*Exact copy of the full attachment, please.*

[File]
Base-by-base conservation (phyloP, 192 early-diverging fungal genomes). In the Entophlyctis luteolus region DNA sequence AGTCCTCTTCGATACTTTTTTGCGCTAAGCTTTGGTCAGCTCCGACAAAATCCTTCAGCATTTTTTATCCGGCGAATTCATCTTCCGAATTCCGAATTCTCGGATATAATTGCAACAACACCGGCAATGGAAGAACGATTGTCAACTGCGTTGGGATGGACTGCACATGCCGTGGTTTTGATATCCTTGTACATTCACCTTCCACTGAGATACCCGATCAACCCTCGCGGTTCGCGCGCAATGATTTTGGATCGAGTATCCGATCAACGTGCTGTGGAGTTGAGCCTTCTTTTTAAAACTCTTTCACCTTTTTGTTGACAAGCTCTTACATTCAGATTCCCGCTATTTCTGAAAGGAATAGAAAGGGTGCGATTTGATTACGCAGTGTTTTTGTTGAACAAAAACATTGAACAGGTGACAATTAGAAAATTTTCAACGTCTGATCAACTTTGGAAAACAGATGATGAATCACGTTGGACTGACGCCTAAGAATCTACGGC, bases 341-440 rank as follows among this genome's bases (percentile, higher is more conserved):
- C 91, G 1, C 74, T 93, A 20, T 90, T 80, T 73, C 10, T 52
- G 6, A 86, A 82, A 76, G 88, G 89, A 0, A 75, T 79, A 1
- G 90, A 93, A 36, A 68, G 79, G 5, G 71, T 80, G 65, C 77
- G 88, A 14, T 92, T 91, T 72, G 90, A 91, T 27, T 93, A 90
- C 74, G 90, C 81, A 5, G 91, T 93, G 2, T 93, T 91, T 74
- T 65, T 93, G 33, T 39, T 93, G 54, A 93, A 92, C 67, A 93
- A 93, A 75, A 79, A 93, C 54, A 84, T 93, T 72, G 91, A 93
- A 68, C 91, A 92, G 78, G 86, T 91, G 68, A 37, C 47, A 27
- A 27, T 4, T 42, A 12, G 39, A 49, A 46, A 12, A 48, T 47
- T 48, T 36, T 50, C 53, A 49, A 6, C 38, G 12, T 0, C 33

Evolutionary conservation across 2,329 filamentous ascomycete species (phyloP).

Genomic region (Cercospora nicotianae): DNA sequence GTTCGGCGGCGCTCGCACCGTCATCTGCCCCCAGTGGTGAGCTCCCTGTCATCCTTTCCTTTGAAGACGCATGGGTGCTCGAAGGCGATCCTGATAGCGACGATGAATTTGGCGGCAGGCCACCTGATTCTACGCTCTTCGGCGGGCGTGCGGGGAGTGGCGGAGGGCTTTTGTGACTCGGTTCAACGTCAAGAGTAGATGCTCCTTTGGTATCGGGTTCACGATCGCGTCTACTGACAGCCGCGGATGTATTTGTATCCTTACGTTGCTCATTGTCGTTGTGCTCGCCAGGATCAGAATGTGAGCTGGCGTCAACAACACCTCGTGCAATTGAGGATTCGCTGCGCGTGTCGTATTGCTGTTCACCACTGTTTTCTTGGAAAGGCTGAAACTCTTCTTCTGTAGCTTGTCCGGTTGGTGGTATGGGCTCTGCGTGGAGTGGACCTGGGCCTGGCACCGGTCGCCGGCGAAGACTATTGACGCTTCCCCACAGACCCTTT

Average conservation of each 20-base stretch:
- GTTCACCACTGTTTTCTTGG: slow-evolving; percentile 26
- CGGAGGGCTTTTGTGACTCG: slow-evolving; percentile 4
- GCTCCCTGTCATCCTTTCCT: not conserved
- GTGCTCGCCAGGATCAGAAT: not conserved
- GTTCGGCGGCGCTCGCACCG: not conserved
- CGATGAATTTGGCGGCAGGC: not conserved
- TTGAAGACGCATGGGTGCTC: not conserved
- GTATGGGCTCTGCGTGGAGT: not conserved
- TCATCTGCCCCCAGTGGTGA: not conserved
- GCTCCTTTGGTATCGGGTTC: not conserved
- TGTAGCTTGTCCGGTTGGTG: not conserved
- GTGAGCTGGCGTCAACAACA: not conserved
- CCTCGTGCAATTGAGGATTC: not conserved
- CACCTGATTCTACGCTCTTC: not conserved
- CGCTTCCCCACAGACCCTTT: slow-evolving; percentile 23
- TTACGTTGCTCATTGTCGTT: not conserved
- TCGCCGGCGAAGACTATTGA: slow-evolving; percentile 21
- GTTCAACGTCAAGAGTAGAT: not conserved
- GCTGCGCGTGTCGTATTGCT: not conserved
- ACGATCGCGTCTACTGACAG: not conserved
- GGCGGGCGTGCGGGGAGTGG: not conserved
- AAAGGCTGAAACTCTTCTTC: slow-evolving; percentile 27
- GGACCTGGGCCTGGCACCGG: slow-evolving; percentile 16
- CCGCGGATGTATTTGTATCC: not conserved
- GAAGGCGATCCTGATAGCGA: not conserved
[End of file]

Base-by-base conservation (phyloP, 192 early-diverging fungal genomes). In the Entophlyctis luteolus region DNA sequence AGTCCTCTTCGATACTTTTTTGCGCTAAGCTTTGGTCAGCTCCGACAAAATCCTTCAGCATTTTTTATCCGGCGAATTCATCTTCCGAATTCCGAATTCTCGGATATAATTGCAACAACACCGGCAATGGAAGAACGATTGTCAACTGCGTTGGGATGGACTGCACATGCCGTGGTTTTGATATCCTTGTACATTCACCTTCCACTGAGATACCCGATCAACCCTCGCGGTTCGCGCGCAATGATTTTGGATCGAGTATCCGATCAACGTGCTGTGGAGTTGAGCCTTCTTTTTAAAACTCTTTCACCTTTTTGTTGACAAGCTCTTACATTCAGATTCCCGCTATTTCTGAAAGGAATAGAAAGGGTGCGATTTGATTACGCAGTGTTTTTGTTGAACAAAAACATTGAACAGGTGACAATTAGAAAATTTTCAACGTCTGATCAACTTTGGAAAACAGATGATGAATCACGTTGGACTGACGCCTAAGAATCTACGGC, bases 341-440 rank as follows among this genome's bases (percentile, higher is more conserved):
- C 91, G 1, C 74, T 93, A 20, T 90, T 80, T 73, C 10, T 52
- G 6, A 86, A 82, A 76, G 88, G 89, A 0, A 75, T 79, A 1
- G 90, A 93, A 36, A 68, G 79, G 5, G 71, T 80, G 65, C 77
- G 88, A 14, T 92, T 91, T 72, G 90, A 91, T 27, T 93, A 90
- C 74, G 90, C 81, A 5, G 91, T 93, G 2, T 93, T 91, T 74
- T 65, T 93, G 33, T 39, T 93, G 54, A 93, A 92, C 67, A 93
- A 93, A 75, A 79, A 93, C 54, A 84, T 93, T 72, G 91, A 93
- A 68, C 91, A 92, G 78, G 86, T 91, G 68, A 37, C 47, A 27
- A 27, T 4, T 42, A 12, G 39, A 49, A 46, A 12, A 48, T 47
- T 48, T 36, T 50, C 53, A 49, A 6, C 38, G 12, T 0, C 33

Evolutionary conservation across 2,329 filamentous ascomycete species (phyloP).

Genomic region (Cercospora nicotianae): DNA sequence GTTCGGCGGCGCTCGCACCGTCATCTGCCCCCAGTGGTGAGCTCCCTGTCATCCTTTCCTTTGAAGACGCATGGGTGCTCGAAGGCGATCCTGATAGCGACGATGAATTTGGCGGCAGGCCACCTGATTCTACGCTCTTCGGCGGGCGTGCGGGGAGTGGCGGAGGGCTTTTGTGACTCGGTTCAACGTCAAGAGTAGATGCTCCTTTGGTATCGGGTTCACGATCGCGTCTACTGACAGCCGCGGATGTATTTGTATCCTTACGTTGCTCATTGTCGTTGTGCTCGCCAGGATCAGAATGTGAGCTGGCGTCAACAACACCTCGTGCAATTGAGGATTCGCTGCGCGTGTCGTATTGCTGTTCACCACTGTTTTCTTGGAAAGGCTGAAACTCTTCTTCTGTAGCTTGTCCGGTTGGTGGTATGGGCTCTGCGTGGAGTGGACCTGGGCCTGGCACCGGTCGCCGGCGAAGACTATTGACGCTTCCCCACAGACCCTTT

Average conservation of each 20-base stretch:
- GTTCACCACTGTTTTCTTGG: slow-evolving; percentile 26
- CGGAGGGCTTTTGTGACTCG: slow-evolving; percentile 4
- GCTCCCTGTCATCCTTTCCT: not conserved
- GTGCTCGCCAGGATCAGAAT: not conserved
- GTTCGGCGGCGCTCGCACCG: not conserved
- CGATGAATTTGGCGGCAGGC: not conserved
- TTGAAGACGCATGGGTGCTC: not conserved
- GTATGGGCTCTGCGTGGAGT: not conserved
- TCATCTGCCCCCAGTGGTGA: not conserved
- GCTCCTTTGGTATCGGGTTC: not conserved
- TGTAGCTTGTCCGGTTGGTG: not conserved
- GTGAGCTGGCGTCAACAACA: not conserved
- CCTCGTGCAATTGAGGATTC: not conserved
- CACCTGATTCTACGCTCTTC: not conserved
- CGCTTCCCCACAGACCCTTT: slow-evolving; percentile 23
- TTACGTTGCTCATTGTCGTT: not conserved
- TCGCCGGCGAAGACTATTGA: slow-evolving; percentile 21
- GTTCAACGTCAAGAGTAGAT: not conserved
- GCTGCGCGTGTCGTATTGCT: not conserved
- ACGATCGCGTCTACTGACAG: not conserved
- GGCGGGCGTGCGGGGAGTGG: not conserved
- AAAGGCTGAAACTCTTCTTC: slow-evolving; percentile 27
- GGACCTGGGCCTGGCACCGG: slow-evolving; percentile 16
- CCGCGGATGTATTTGTATCC: not conserved
- GAAGGCGATCCTGATAGCGA: not conserved